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Safety During the Final Stages of Pregnancy

In the last trimester you're just not as secure on your feet as you used to be. Your center of gravity has shifted forward, your joints are less stable, and you can barely see your feet. All of these things make it more likely that you're going to fall down if you're not careful.

Although the heroines of many soap operas still lose their babies when they fall tragically (or get pushed) down the stairs, a fall during pregnancy is not as dangerous to the baby as was once believed. Your baby is cradled in an incredibly shock-resistant womb. He is protected by amniotic fluid, tough membranes, the flexible, muscular uterus, and the abdominal cavity, which is made up of muscles, bone, and fat. It would take quite an accident to penetrate that fortress.

If an accident were severe enough to cause a problem, however, the damage would most likely be to the placenta. (Remember, this is the organ that attaches to the uterine wall and supplies the fetus with nutrients and carries away wastes.) Trauma to the abdomen can cause the placenta to pull away from the uterine wall. This occurrence needs immediate attention. If you notice vaginal bleeding, leaking amniotic fluid, abdominal pain, or uterine contractions after an accident, call your doctor immediately. He will probably want to meet you in the emergency room.

As you begin to feel yourself getting wobbly on your feet, pay attention to things in your environment that could be hazardous, including the following:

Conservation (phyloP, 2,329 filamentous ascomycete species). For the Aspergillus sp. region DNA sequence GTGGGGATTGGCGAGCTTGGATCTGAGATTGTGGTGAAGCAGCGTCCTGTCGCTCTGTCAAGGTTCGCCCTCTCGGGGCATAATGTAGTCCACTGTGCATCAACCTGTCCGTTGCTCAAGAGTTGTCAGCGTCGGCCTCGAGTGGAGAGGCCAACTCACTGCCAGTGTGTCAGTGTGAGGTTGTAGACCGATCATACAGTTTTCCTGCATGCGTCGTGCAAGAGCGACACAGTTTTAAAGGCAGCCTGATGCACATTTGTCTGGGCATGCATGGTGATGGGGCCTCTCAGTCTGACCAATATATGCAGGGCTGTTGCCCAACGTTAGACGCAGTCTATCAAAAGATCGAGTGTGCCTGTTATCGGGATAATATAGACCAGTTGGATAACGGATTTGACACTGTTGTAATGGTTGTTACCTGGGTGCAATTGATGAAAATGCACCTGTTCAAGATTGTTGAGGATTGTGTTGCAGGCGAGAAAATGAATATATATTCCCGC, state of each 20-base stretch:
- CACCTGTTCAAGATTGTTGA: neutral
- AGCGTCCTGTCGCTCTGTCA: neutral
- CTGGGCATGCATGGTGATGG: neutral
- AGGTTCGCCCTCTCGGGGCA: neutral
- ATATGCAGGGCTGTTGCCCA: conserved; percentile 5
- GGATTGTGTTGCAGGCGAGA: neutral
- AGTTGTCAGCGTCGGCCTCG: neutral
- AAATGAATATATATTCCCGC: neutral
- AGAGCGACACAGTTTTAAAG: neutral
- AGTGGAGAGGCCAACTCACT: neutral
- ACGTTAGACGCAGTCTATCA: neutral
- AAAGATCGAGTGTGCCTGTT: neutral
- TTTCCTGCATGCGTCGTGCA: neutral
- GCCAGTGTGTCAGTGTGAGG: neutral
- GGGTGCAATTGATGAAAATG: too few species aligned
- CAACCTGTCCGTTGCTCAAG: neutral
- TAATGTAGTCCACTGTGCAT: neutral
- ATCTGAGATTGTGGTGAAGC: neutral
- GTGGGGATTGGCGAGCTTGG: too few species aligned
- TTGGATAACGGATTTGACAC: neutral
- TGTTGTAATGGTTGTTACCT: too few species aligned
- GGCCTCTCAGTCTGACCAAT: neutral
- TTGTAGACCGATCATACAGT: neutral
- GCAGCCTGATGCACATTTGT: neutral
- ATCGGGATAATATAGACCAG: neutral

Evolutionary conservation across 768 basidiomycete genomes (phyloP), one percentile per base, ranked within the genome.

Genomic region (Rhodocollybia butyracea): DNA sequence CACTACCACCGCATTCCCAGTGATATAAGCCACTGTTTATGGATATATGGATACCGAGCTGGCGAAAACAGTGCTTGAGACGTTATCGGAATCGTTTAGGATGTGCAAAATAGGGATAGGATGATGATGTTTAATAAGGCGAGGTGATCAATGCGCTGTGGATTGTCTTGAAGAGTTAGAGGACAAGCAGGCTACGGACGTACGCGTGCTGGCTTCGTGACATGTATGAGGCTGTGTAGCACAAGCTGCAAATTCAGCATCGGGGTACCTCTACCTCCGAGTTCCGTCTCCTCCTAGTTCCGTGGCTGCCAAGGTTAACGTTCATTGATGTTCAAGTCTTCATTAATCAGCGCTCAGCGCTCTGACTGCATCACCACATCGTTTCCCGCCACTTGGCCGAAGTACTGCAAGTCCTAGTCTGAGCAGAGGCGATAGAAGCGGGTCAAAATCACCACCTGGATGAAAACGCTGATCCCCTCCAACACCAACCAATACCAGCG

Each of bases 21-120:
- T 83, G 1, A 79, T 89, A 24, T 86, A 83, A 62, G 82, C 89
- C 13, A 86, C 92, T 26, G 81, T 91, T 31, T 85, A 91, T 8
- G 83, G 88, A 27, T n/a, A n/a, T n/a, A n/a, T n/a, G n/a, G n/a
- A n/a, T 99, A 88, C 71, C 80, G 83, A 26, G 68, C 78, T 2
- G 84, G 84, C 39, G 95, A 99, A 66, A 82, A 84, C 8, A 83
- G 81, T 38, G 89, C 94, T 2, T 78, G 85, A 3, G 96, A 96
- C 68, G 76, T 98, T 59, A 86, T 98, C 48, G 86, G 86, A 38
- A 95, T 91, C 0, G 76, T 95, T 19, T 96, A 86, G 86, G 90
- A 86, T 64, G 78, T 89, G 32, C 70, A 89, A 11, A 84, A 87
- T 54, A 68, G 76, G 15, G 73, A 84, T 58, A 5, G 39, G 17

• To avoid slips and falls in the bath or shower, make sure the tub has a nonslip surface or a slip-resistant mat. If you have trouble getting in or out of the tub, ask your partner for help, or bathe only when someone else, who can help you if you fall, is in the house.
  • Don't climb on anything. If you need something that's up on a high shelf, leave the ladder (or worse yet, the chair) where it is and call your partner or a friend for help. Keep your feet on the ground.
  • Watch your feet. It's time to give up high-heeled shoes completely. Think twice about your floppy slippers and sandals. And stay away from wet, slippery floors.
  • Trip-proof your house. Look around for potential hazards, such as stray electrical cords, loose throw rugs, stuff on the stairs, and poorly lit stairs and hallways.
  • Work with the weather. If it's raining, be aware that the ground might be slippery. If it's cold, look out for ice patches. If the leaves are falling, watch where you step—they can be very slippery. If it's snowing, stay inside!

You can also avoid trouble by getting more sleep. In the third trimester, you're bound to feel more fatigued and clumsier than usual and this can put you at risk for accidents.

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excerpted from:

Excerpted from The Complete Idiot's Guide to Pregnancy and Childbirth © 2004 by Michele Isaac Gliksman, M.D. and Theresa Foy DiGeronimo. All rights reserved including the right of reproduction in whole or in part in any form. Used by arrangement with Alpha Books, a member of Penguin Group (USA) Inc.

To order this book visit Amazon's website or call 1-800-253-6476.


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